Molecular determinants of castration resistance or survival in patients with mHSPC have been unclear, but the new study sheds new light on molecular alterations associated with poor outcomes in men with mHSPC, particularly alterations in the AR, cell cycle genes, MYC, and TP53 genes, said Joshi Alumkal, MD, the Leader of the Prostate/Genitourinary Medical Oncology Section and Associate Division Chief for Basic Research in the Hematology-Oncology Division at the University of Michigan School of Medicine.

“Several randomized phase 3 clinical trials now show a benefit of escalating treatment in men with mHSPC by adding novel AR-targeting agents or chemotherapy plus medical castration versus medical castration alone,” Dr Alumkal said. “Whether the addition of any of these specific agents to medical castration is associated with improved outcomes in patients with poor-risk molecular alterations identified by the new study is a critical next question,” he said.

Urologic oncologist James Mohler, MD, Senior Vice President for Translational Research at Roswell Park Comprehensive Cancer Center in Buffalo, New York, said the new study found relatively small differences among the clinical phenotypes, but that is not surprising because the temporal differences in the evolution of tumor biology occur over long periods of time, much of which precedes clinical presentation. The hazard ratios for association between mutational analysis and oncologic outcome in some cases were statistically significant, but are so small as to not be clinically significant. “Part of the reason for this may be that prostate cancer, once metastatic, is so complex that no single mutation or single gene pathway is driving growth and hence targetable at a high rate beyond the long proven benefit from androgen deprivation therapy,” Dr Mohler said.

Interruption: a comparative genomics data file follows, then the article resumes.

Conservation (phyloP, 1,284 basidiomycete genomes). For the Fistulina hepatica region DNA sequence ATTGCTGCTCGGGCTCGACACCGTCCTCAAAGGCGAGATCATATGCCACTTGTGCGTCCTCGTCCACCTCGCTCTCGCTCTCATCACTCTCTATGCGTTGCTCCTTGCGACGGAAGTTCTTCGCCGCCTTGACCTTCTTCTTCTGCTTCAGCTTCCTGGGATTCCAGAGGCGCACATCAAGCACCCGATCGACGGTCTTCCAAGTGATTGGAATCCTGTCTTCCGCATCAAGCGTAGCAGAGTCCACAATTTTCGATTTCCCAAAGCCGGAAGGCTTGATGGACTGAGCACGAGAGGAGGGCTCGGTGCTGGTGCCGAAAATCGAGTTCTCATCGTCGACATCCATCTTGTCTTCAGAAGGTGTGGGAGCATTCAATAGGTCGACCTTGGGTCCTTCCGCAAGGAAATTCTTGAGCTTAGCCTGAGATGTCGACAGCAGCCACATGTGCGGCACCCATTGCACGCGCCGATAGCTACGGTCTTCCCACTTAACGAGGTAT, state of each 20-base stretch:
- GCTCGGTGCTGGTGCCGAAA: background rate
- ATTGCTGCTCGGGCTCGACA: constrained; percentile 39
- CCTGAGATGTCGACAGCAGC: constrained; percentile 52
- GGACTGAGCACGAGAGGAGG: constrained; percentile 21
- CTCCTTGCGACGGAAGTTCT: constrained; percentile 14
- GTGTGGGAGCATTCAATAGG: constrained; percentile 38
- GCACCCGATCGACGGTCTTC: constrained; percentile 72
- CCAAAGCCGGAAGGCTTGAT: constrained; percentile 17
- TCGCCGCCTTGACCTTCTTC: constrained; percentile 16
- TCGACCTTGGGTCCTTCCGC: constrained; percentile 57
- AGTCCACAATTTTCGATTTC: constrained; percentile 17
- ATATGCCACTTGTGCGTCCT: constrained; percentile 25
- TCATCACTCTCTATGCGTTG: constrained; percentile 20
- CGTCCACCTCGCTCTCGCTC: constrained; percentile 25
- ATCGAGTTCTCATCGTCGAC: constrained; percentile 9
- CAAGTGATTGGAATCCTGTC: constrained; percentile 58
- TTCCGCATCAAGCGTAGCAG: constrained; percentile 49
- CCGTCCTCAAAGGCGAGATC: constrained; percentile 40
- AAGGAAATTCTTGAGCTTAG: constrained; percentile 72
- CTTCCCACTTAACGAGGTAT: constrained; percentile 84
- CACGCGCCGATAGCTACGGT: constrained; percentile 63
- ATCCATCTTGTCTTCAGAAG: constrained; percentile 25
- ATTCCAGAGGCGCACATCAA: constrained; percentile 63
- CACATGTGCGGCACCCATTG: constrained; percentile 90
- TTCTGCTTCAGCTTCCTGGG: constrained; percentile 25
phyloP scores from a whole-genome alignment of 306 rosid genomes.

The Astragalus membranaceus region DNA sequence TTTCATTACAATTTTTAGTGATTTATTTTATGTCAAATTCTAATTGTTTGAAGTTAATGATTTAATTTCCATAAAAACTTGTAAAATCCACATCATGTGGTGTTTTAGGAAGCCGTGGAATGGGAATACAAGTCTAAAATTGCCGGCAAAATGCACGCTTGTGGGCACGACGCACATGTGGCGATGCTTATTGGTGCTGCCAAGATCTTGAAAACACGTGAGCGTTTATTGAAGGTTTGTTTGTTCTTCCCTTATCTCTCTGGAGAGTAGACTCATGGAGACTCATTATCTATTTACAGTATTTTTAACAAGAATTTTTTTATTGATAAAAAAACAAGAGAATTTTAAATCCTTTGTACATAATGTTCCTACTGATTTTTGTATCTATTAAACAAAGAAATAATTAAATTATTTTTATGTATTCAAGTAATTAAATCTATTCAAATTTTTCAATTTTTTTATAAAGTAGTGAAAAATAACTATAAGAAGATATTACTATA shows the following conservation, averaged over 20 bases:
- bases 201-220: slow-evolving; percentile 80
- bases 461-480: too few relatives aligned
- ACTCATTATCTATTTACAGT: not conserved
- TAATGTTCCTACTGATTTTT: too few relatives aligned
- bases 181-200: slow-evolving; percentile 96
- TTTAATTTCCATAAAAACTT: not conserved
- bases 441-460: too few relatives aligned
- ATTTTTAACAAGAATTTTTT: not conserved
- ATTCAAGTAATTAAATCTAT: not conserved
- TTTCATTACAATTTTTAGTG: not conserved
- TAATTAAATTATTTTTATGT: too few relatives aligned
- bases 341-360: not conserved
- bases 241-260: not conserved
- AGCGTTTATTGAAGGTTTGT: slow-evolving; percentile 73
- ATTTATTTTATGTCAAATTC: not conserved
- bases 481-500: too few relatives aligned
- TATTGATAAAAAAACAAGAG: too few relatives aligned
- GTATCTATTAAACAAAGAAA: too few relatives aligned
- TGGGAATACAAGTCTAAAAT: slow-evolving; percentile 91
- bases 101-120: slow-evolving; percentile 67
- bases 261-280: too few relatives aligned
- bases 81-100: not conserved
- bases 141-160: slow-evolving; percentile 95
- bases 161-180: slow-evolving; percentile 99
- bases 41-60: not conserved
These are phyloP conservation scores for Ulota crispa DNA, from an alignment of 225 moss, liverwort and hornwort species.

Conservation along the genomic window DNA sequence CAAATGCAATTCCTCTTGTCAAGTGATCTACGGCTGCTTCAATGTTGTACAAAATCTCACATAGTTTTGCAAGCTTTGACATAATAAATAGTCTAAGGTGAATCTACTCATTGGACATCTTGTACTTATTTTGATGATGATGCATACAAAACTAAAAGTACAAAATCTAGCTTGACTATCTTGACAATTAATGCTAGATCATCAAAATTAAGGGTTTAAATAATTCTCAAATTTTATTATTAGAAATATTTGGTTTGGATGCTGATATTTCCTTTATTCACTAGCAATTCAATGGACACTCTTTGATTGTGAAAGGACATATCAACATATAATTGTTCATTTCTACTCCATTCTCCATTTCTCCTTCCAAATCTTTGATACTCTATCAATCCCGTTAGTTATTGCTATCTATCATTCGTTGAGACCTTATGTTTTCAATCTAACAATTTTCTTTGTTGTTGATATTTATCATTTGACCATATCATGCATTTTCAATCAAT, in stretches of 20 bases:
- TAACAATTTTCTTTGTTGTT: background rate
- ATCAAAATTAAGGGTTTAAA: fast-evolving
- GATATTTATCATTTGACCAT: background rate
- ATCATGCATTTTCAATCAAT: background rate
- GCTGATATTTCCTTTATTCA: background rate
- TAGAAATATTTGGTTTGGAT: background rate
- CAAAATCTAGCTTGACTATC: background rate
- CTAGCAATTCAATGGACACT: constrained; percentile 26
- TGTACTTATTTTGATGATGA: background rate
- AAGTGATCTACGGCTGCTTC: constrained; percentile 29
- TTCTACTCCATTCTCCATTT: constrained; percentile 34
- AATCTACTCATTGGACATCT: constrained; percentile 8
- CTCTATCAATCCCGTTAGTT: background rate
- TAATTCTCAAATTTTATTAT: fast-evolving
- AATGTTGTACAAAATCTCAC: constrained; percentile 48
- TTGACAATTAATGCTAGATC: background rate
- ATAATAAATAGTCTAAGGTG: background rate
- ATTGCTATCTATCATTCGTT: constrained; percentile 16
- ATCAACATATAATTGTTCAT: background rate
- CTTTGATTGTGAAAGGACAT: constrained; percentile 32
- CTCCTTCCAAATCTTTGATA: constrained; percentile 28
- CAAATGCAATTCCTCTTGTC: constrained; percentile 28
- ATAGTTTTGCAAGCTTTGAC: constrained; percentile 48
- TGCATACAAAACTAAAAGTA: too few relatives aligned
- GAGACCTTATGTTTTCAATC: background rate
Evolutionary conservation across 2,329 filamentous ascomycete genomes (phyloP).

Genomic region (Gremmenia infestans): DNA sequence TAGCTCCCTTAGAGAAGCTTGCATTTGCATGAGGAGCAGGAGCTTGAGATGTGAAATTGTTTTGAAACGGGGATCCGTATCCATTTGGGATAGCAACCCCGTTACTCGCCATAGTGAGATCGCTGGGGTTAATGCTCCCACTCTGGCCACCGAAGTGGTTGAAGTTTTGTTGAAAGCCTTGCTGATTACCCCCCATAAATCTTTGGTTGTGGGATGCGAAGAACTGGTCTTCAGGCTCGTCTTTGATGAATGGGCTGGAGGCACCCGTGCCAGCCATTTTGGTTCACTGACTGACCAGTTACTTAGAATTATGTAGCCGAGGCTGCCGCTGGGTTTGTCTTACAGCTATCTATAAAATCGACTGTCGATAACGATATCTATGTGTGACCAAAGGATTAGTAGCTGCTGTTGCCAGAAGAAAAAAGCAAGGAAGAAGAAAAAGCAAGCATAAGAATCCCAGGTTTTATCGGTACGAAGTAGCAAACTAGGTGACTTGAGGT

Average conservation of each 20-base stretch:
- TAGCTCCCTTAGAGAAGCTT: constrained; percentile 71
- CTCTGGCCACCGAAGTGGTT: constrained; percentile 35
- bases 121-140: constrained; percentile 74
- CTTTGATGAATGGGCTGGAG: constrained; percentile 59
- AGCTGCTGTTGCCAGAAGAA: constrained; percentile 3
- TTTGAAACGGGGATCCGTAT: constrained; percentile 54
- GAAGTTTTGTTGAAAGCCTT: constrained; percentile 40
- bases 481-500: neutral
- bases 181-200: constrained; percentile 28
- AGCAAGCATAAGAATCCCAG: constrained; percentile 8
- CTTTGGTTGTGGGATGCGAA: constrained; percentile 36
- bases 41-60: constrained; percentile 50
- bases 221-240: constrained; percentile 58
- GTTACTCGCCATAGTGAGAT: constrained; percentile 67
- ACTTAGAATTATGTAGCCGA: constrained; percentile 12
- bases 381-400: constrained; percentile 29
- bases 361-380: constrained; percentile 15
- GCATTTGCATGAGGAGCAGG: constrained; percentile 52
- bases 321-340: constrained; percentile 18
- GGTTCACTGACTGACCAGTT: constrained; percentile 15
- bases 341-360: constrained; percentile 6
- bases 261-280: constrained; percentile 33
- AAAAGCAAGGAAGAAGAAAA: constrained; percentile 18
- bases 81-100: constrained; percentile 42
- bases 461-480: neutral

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The results reported by these authors may be disappointing to many clinicians, but are important because they represent a comprehensive analysis of mCSPC. “The authors appropriately acknowledge that better tumor sampling and more comprehensive genetic analysis and larger numbers of patients may be required to find any benefit to genomic or somatic sequencing,” Dr Mohler said. “I am afraid that these limitations are not just of their work but a biological limitation of aggressive prostate cancer, which makes improving treatment of advanced prostate cancer in an individual patient extremely challenging.”

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Reference

Stopsack KH, Nandakumar S, Wibmer AG, et al. Oncogenic genomic alterations, clinical phenotypes, and outcomes in metastatic castration-sensitive prostate cancer [published online March 27, 2020]. Clin Cancer Res. doi: 10.1158/1078-0432.CCR-20-0168

This article originally appeared on Renal and Urology News